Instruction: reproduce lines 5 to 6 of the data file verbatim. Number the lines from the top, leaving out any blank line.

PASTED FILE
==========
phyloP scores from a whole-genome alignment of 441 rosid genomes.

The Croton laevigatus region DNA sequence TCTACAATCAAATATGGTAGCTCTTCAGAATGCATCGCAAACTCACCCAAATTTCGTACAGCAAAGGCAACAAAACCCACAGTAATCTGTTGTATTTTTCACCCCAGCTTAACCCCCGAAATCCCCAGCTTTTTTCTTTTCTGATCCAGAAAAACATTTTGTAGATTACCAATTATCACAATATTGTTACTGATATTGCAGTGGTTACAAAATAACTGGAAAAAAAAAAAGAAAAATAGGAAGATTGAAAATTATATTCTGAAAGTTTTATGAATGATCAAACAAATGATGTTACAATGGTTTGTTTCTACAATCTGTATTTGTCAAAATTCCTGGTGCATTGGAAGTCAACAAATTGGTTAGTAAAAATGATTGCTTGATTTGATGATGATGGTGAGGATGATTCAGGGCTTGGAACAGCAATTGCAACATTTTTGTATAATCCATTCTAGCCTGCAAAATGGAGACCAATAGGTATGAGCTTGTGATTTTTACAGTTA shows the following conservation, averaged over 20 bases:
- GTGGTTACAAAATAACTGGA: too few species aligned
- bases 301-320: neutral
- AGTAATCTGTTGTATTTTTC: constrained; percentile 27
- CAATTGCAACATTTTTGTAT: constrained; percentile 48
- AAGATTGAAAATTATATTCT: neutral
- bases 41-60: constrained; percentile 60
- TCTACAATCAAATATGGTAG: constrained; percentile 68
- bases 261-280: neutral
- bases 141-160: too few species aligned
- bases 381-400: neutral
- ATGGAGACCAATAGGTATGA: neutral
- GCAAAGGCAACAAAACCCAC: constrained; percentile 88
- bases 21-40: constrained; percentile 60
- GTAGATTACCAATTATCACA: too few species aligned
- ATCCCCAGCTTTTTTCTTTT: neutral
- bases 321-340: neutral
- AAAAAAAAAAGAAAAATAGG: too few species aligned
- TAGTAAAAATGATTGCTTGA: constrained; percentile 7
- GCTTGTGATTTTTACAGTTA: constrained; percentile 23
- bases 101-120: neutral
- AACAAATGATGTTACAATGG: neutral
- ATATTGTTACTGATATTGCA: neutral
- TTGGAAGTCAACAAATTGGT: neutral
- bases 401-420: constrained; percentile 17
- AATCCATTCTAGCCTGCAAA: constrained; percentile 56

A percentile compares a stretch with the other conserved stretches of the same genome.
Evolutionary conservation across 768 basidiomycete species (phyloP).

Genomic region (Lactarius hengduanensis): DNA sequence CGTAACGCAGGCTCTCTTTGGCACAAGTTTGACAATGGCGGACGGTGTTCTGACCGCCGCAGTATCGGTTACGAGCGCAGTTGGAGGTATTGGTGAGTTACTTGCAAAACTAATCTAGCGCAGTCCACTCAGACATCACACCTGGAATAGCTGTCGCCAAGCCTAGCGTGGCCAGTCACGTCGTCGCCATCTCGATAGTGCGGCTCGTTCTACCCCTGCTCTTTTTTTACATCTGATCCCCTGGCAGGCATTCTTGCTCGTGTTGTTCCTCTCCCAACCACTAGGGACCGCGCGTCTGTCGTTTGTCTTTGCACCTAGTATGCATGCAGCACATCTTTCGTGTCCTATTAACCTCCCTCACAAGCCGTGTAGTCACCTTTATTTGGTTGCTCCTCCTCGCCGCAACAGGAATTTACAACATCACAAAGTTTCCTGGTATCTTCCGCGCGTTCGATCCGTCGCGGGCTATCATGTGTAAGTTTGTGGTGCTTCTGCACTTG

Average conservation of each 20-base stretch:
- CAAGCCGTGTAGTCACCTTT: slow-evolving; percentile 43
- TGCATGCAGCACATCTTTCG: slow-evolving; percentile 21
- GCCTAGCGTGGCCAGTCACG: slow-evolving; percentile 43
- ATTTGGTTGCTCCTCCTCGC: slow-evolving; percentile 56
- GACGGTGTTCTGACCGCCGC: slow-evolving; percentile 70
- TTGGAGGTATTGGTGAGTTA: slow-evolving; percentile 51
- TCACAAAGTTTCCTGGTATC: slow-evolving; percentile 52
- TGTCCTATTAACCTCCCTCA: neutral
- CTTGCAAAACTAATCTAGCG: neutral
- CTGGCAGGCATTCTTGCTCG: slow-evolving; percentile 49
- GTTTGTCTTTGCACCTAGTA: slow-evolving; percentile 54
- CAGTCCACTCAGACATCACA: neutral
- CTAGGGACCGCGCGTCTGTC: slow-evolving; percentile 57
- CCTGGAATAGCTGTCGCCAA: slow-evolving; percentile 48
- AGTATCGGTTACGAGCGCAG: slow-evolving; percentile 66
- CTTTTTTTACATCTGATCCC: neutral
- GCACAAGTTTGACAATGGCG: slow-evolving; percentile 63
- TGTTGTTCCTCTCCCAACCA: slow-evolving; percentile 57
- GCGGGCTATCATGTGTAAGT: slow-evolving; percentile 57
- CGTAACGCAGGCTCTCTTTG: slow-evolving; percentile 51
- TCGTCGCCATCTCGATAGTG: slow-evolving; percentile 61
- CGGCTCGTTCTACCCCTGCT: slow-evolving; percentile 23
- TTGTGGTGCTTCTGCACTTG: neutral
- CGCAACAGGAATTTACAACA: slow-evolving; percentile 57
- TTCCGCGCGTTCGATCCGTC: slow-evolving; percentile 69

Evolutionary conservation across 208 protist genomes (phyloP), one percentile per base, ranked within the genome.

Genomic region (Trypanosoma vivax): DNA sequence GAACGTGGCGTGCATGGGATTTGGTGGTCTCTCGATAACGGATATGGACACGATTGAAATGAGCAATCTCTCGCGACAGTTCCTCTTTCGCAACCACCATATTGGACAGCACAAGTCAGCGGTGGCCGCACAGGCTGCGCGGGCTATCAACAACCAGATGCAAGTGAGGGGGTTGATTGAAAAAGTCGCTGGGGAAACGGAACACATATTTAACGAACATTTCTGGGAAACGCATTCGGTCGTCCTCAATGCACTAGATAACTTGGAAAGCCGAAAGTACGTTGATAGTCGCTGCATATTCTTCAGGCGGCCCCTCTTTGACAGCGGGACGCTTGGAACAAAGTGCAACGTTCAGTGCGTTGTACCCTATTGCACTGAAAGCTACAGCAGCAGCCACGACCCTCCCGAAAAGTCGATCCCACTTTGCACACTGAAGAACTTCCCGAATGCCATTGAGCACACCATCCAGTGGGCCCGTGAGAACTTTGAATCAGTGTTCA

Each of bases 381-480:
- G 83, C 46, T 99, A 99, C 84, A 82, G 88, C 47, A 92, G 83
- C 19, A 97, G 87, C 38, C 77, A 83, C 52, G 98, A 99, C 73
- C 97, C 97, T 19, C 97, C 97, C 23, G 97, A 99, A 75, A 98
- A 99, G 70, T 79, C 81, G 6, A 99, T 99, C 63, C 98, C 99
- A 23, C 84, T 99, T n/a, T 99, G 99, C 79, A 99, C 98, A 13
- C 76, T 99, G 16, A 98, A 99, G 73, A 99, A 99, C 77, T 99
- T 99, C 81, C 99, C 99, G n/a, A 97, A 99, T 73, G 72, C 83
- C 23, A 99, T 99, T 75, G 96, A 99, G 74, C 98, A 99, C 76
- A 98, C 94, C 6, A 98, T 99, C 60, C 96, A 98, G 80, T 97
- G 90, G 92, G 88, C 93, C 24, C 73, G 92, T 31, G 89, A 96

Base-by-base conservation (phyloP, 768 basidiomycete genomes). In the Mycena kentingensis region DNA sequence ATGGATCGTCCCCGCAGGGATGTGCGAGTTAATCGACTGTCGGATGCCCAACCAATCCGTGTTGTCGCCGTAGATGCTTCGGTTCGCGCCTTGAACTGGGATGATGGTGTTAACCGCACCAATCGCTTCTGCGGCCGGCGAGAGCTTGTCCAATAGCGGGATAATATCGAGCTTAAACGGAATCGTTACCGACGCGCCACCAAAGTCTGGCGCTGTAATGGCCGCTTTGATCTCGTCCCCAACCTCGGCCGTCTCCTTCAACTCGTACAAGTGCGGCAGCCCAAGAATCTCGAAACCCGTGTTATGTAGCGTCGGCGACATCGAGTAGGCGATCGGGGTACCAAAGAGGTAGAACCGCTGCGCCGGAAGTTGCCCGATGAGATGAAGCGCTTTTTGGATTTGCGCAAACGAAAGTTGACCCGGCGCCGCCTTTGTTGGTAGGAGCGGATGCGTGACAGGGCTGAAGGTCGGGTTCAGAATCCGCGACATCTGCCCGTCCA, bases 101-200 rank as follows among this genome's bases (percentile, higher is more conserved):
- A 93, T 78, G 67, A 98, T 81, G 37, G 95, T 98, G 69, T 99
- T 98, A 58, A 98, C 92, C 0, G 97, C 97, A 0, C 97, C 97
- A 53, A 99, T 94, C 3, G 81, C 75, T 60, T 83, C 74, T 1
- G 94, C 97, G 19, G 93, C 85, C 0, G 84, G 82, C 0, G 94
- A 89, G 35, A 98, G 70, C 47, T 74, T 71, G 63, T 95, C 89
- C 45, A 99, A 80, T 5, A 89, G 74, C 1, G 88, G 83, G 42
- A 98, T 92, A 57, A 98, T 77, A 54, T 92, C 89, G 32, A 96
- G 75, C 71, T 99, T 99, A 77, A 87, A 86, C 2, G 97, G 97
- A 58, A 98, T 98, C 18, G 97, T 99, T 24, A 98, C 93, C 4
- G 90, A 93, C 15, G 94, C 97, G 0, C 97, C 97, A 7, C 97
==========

- AGTAATCTGTTGTATTTTTC: constrained; percentile 27
- CAATTGCAACATTTTTGTAT: constrained; percentile 48